2010 Woodrow Wilson Visiting Fellow, Nov 1 - 5
Bobbie Gottschalk of Seeds of Peace
The success of Seeds of Peace will mean a brighter future for the region and the world.
Former President Bill Clinton
The Gaede Institute for the Liberal Arts, in partnership with the Westmont Campus Life Office and Provost's Office, is proud to host Westmont's first Woodrow Wilson Visiting Fellow, Bobbie Gottschalk of Seeds of Peace, for an intensive week-long visit November 1 - 5.
Seeds of Peace is dedicated to empowering young leaders from regions of conflict with the leadership skills required to advance reconciliation and coexistence. The program began in 1993 with Israeli, Palestinian and Egyptian youth, and has grown to include young people from South Asia, Cyprus and the Balkans.
US Special Envoy to the Middle East George Mitchell says of Seeds of Peace, "Seeds of Peace is as important as anything done by statesmen, politicians, and people like myself, because these Seeds create hope." For more on Seeds of Peace visit www.seedsofpeace.org/about.
Gottschalk will conduct classes and lectures, and will meet with students, faculty members and alumni informally throughout the week to share her practical knowledge of fostering reconciliation between communities in conflict. Three special events promise to be especially valuable:
- Monday, Nov 1 at 3:30 p.m. in Hieronymus Lounge in Kerrwood Hall, Gottschalk will discuss the steps from a liberal arts education to international peace and reconciliation work.
- Tuesday, Nov 2 at noon in Founders Room in Kerr Student Center, Gottschalk will speak to students at Leadership Live. Bring your own lunch and join the discussion.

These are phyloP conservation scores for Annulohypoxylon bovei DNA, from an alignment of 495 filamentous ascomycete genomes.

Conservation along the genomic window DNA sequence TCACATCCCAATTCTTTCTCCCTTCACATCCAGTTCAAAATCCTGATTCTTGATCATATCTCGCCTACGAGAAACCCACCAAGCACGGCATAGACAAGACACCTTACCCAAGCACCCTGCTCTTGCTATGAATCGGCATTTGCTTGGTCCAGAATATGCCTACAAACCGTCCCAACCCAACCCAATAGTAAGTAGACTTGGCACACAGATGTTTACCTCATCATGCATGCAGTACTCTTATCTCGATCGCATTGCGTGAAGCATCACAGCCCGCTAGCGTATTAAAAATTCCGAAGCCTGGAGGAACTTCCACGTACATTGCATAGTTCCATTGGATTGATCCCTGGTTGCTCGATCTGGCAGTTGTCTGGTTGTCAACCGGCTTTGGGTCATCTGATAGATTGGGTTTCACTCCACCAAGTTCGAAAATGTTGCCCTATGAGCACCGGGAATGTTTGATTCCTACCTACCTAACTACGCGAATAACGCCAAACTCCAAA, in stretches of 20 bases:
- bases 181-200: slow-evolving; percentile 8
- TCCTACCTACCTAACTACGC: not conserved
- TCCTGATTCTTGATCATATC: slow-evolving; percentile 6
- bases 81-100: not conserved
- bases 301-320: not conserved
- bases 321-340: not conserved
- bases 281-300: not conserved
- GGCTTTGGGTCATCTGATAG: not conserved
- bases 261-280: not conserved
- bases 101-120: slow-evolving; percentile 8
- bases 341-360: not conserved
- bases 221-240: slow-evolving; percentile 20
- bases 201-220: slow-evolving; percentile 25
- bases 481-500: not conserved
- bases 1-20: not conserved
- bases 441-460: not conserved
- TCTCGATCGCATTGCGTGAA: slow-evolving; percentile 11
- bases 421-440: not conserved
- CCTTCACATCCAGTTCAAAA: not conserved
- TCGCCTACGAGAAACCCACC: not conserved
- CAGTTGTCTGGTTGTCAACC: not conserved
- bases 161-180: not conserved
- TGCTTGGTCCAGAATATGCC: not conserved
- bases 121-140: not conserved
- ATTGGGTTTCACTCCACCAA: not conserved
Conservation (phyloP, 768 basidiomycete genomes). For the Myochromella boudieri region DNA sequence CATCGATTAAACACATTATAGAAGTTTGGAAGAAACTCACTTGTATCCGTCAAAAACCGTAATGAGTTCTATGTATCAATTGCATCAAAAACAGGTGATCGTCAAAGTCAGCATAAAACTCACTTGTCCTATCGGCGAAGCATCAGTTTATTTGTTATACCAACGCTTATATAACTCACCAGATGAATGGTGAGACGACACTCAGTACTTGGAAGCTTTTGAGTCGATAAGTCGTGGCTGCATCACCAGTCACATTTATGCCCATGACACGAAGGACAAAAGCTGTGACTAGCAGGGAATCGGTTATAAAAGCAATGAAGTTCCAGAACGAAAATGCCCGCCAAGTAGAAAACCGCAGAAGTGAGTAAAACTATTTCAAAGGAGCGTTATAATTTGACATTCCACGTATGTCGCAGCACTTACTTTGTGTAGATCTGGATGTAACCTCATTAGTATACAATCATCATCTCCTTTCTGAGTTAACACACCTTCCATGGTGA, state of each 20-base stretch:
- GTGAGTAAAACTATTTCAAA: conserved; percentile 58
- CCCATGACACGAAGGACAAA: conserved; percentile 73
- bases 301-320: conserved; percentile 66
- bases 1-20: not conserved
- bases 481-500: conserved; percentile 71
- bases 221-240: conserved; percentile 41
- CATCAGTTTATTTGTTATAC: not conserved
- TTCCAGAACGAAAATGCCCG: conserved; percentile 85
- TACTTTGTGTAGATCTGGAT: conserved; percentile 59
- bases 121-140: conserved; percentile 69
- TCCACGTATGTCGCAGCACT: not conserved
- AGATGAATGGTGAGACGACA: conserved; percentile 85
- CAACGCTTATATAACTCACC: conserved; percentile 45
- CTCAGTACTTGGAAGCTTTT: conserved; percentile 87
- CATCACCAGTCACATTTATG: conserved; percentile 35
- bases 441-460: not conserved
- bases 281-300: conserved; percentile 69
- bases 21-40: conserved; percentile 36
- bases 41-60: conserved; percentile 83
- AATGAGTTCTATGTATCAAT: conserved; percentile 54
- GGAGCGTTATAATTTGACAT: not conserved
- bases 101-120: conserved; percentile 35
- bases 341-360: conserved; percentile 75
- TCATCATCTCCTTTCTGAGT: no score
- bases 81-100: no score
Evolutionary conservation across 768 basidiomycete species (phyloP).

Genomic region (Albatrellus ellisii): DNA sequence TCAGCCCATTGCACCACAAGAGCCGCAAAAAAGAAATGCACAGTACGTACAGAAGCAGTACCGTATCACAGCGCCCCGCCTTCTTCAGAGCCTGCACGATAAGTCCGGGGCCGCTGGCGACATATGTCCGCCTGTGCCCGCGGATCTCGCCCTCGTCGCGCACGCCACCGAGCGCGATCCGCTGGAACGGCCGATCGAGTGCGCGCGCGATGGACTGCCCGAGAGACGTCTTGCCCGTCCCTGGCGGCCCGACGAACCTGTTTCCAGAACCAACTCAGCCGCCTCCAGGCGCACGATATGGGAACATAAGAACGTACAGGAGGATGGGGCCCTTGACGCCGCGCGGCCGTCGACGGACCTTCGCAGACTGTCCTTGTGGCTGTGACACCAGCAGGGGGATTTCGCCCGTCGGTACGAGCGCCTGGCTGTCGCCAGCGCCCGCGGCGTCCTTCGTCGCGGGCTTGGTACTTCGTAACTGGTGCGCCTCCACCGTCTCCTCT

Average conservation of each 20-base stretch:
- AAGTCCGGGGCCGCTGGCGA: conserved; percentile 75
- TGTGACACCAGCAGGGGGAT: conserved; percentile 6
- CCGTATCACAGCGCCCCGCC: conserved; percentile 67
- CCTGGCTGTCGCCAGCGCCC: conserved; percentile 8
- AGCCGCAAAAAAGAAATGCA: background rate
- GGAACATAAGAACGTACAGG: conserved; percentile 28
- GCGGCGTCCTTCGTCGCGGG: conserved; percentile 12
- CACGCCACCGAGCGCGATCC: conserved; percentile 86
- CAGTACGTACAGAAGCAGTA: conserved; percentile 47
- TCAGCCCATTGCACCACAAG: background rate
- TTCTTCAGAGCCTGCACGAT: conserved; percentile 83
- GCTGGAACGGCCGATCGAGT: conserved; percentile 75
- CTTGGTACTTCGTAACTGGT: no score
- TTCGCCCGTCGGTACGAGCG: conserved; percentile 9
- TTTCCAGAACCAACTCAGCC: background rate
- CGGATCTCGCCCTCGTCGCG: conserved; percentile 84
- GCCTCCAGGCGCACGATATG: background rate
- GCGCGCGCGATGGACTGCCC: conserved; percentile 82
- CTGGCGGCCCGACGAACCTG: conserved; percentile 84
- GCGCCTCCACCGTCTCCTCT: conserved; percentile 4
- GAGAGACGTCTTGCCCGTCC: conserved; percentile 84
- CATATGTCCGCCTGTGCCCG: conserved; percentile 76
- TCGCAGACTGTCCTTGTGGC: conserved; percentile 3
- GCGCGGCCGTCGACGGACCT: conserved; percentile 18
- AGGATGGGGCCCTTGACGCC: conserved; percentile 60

- Wednesday, Nov 3 at 7 p.m. in Page Hall auditorium, Gottschalk will screen and discuss Seeds, a one-hour documentary chronicling the joys and tensions of young people from areas of conflict learning to trust each other at the Seeds of Peace summer camp program. (For those coming from off campus, directions to Westmont are here. A downloadable campus map is here. Page Hall is in the upper left of the map.)
Trained as a social worker, Gottschalk helped create Seeds of Peace in 1993 and served as its only staff member for its first two years. She served as executive vice president for 14 years and now serves on its board of directors. Throughout the week she will speak to a number of important topics, from conflict resolution, to the Israeli/Palestinian conflict, to social work, to starting and building an NGO. (See Gottschalk's bio here.)
The Woodrow Wilson Visiting Fellows program, administered by the Council of Independent Colleges, brings prominent artists, diplomats, journalists, business leaders, and other nonacademic professionals to campuses across the United States for week-long residencies of teaching and dialogue with students and faculty members. For more, visit: www.cic.edu/projects_services/visitingfellows.asp.